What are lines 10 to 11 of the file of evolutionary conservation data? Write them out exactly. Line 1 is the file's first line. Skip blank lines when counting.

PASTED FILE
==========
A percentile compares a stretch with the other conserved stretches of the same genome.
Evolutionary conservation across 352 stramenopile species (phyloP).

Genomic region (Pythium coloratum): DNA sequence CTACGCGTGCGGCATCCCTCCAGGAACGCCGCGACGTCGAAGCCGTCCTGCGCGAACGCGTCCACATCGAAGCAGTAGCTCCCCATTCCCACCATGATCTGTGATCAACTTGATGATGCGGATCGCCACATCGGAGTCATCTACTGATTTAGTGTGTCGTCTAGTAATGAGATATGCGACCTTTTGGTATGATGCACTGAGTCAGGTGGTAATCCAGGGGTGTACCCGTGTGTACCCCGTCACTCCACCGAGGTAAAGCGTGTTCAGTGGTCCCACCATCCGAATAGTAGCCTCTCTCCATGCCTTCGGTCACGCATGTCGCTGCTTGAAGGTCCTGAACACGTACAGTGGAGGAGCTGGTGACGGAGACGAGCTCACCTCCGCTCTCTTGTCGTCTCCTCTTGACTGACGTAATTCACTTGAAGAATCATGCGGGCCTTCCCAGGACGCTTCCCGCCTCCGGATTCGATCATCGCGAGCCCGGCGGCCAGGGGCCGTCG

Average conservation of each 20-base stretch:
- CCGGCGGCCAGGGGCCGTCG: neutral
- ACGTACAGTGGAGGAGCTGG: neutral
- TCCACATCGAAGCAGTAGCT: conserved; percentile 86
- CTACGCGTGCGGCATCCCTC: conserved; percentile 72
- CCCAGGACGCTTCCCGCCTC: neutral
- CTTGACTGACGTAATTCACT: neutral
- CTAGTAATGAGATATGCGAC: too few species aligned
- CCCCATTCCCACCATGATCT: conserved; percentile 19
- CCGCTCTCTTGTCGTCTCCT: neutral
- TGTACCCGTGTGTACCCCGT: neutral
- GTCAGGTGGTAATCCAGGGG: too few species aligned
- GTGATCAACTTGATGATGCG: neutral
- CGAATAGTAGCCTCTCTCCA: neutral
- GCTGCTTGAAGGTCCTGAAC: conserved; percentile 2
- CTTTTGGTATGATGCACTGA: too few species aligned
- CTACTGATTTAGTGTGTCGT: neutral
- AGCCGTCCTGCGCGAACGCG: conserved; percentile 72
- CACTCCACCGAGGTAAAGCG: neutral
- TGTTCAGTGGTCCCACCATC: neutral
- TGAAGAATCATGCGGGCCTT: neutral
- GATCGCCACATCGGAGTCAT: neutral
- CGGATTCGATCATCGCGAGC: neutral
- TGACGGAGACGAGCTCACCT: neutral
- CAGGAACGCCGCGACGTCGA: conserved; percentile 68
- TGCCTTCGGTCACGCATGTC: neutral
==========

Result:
- CTTGACTGACGTAATTCACT: neutral
- CTAGTAATGAGATATGCGAC: too few species aligned